Related to my previous dislike. This is Gnome based, currently, and this could change, I have limited confidence in Gnome as a whole. GTK appears to be a wonky and broken tool kit when used by Gnome, although it is fine in Plasma, I have experienced mixed results with GTK in Gnome. I also don’t like that Gnome is a single-threaded process. I would prefer something Plasma based where the environment is multi-threaded. To further contradict myself, since i3 isn’t exactly doing a lot, this might be a silly and moot point.

I don’t really run Ubuntu, not for any technical reasons, I just don’t prefer Ubuntu, so I think I would prefer using i3 or something like it on an openSUSE base. After all, this is my biased review and having that familiar set of terminal tools that I greatly appreciate would make for an even better experience. I think what might happen next is taking i3 for a spin on an openSUSE machine and comparing the keyboard input schemes of the two different systems.

Final Thoughts

Regolith is a very interesting distribution using the i3 Window Manager by default. Although you can essentially just add i3 to any Ubuntu distribution, this will make the end goal of an i3 environment on Ubuntu much easier. It has a real raw, strap yourself in with a 5-point harness, this is going to move fast, feel to it. The very way you interface with the system is speedy and feels ultra productive. I can appreciate the design and thought of i3 and especially the time that Mr. Ken Gilmer has put into Regolith.

The biggest take away of using i3 was that it forced me learn and use the keyboard in such a way that when going back to Plasma, I wanted the same kind of productivity enhancements. This forced me to learn the bindings in Plasma to better navigate my desktops and a few other functions.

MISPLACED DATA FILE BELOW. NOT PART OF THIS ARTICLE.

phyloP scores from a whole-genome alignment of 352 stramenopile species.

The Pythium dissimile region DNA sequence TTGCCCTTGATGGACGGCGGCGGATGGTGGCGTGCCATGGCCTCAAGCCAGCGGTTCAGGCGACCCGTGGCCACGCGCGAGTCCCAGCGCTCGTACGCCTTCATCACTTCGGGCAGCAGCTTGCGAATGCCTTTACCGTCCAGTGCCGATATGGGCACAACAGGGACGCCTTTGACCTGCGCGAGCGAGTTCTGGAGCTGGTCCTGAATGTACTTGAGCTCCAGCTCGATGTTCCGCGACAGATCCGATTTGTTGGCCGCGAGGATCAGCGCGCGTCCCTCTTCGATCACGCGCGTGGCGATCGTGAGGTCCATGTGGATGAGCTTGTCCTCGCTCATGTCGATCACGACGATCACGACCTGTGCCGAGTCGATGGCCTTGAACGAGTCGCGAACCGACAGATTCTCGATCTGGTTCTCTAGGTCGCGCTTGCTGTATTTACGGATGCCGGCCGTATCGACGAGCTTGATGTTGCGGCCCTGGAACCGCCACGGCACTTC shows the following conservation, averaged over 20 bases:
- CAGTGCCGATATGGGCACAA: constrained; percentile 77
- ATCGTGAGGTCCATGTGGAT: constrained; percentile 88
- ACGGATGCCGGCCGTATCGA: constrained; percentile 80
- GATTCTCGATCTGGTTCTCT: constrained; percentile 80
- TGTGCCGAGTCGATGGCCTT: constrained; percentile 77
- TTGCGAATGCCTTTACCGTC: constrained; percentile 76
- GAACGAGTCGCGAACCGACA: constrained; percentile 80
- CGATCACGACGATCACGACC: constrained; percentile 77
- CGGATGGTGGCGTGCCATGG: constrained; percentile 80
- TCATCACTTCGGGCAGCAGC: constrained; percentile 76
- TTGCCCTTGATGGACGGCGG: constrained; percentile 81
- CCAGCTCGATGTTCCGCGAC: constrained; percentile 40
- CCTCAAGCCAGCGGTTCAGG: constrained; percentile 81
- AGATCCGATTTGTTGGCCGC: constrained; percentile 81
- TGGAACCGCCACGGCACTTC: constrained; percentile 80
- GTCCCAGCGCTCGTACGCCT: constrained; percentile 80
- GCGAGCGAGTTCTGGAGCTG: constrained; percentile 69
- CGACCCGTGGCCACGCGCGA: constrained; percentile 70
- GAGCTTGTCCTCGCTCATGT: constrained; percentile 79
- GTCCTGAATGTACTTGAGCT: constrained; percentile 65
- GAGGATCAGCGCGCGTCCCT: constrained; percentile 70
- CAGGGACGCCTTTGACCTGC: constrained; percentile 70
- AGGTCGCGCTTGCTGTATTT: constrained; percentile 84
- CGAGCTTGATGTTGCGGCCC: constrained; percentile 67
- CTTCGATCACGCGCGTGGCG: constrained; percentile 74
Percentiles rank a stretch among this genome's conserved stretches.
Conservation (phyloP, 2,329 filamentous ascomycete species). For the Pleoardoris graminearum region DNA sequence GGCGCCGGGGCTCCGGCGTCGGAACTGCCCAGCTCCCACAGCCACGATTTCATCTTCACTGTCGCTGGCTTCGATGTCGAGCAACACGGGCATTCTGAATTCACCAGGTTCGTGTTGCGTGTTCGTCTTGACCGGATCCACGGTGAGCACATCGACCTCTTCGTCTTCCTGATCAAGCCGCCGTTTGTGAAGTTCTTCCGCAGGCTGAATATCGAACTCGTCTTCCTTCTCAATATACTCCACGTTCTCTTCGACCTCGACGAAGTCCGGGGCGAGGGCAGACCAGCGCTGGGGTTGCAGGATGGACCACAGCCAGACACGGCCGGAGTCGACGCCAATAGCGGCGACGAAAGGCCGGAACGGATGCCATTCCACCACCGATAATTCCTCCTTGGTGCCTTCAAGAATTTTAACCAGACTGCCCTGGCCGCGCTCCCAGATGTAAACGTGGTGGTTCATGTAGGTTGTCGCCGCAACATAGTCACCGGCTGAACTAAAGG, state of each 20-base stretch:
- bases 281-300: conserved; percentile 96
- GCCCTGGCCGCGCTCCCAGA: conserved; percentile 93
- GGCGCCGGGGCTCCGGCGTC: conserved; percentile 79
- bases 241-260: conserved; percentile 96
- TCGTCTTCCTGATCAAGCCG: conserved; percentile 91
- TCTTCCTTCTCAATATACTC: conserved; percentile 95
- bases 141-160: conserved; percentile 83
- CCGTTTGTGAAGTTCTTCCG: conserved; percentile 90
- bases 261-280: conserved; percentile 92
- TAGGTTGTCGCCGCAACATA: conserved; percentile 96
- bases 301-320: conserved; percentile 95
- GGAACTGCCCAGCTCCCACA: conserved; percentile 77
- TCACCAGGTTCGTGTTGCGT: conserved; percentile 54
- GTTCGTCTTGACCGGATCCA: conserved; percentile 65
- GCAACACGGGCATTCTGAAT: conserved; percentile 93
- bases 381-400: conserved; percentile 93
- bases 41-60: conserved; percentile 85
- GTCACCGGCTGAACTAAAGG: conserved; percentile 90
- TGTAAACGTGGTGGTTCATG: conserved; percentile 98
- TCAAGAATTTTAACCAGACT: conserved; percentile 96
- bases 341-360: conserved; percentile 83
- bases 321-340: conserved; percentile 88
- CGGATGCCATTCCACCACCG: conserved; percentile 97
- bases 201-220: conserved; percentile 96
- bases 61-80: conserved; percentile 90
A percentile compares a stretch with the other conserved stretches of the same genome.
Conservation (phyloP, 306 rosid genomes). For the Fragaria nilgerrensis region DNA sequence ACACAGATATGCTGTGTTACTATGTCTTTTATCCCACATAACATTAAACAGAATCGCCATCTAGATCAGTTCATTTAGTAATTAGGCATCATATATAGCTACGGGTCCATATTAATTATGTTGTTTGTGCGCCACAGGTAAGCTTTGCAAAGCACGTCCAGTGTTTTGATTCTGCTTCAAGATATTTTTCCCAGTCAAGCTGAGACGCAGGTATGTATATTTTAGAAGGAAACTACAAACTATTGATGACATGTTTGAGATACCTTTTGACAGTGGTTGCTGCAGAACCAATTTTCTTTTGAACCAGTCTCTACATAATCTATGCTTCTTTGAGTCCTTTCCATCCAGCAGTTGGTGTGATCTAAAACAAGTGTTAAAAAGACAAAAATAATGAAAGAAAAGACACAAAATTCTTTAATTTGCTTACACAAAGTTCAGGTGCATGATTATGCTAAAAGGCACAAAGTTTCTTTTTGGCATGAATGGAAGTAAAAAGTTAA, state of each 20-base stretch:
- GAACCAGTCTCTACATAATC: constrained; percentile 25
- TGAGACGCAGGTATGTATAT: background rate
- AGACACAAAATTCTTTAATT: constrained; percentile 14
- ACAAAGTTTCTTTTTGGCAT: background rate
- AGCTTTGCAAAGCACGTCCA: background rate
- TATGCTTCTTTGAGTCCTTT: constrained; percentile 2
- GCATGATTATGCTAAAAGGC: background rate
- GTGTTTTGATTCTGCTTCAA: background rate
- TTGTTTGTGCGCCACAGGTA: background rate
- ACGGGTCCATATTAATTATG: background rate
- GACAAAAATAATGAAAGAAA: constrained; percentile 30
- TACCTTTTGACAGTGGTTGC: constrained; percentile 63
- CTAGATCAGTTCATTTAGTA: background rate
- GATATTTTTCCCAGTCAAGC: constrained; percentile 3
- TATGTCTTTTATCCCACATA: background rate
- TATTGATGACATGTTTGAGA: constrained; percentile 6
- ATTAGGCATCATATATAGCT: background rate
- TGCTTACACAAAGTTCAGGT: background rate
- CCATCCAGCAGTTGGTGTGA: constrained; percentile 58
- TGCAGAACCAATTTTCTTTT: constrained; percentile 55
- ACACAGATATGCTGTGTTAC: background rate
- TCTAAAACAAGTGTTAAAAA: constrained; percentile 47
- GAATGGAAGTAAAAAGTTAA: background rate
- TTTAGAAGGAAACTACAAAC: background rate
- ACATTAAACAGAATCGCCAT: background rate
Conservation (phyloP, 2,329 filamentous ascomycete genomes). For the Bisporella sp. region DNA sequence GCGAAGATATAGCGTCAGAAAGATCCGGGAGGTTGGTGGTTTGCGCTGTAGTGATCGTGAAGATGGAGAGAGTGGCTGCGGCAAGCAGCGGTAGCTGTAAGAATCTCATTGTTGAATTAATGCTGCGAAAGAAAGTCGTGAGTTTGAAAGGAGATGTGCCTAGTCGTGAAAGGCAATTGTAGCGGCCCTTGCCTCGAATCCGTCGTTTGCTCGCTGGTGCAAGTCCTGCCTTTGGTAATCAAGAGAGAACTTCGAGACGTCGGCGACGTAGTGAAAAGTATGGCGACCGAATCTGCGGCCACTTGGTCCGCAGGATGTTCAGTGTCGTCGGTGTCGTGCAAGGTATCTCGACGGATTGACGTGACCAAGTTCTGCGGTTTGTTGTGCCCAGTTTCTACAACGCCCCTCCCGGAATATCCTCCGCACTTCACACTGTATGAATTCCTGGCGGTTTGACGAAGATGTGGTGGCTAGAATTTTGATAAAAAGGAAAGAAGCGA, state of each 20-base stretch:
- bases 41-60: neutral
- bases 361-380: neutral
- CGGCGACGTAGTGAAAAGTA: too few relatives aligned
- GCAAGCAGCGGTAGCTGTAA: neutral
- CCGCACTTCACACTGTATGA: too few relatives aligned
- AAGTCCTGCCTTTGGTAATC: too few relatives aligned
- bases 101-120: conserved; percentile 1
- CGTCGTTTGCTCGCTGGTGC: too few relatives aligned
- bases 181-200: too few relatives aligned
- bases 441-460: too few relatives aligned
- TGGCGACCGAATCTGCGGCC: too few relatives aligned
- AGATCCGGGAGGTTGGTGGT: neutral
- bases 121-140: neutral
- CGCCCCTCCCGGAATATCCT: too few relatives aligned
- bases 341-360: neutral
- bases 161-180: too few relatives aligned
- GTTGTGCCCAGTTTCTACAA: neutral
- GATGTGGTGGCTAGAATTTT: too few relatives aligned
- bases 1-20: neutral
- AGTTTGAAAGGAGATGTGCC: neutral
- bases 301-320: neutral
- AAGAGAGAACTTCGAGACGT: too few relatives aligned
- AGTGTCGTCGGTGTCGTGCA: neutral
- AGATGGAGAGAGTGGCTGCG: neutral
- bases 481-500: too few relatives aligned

After dabbling around with i3 and modifying my Plasma desktop usage, I have decided Regolith or i3 for that matter wouldn’t make my Linux life more efficient on my primary machine. The keyboard shortcuts are very awesome for doing very rapid switching between applications and tiling them around on the screen. The reality for me is, I don’t see this as enough of an enhancement that I would gain more than I would lose from moving away from Plasma on openSUSE… but then this had me thinking… where I could most certainly see this being used is in a more server or systems monitoring application where a full desktop is not necessary. The awesome nerd-value of i3 is strong and for some sort of persistent system where I can have it monitoring logs and activity is exactly where I would use this.

Regolith might be one of the greatest experiences I have had in Linux for a long time. Not so much that I have radically changed anything about what I am doing but that I have taken what I have learned from the productivity enhancements and assimilated them into my own workflow to make my work more efficient. For that, I am extremely grateful.

References

Regolith Linux Home
Virt-Manager with KVM/QEMU on openSUSE Tumbleweed
Big Daddy Linux Live! 8-24-19 Regolith Discussion Week 1
Big Daddy Linux Live! 8-31-19 Regolith Discussion Week 2
Eric Adams Regolith Runthrough

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Zorin OS 15 | Review from an openSUSE User

One of those distributions there is a lot of buzz about and I have mostly ignored for a significant number of years has been Zorin OS. I just shrugged my shoulders and kind of ignored its existence. None of the spoken or written selling points really stuck with me, like a warm springtime rain trickling off of a ducks back, I ignored it.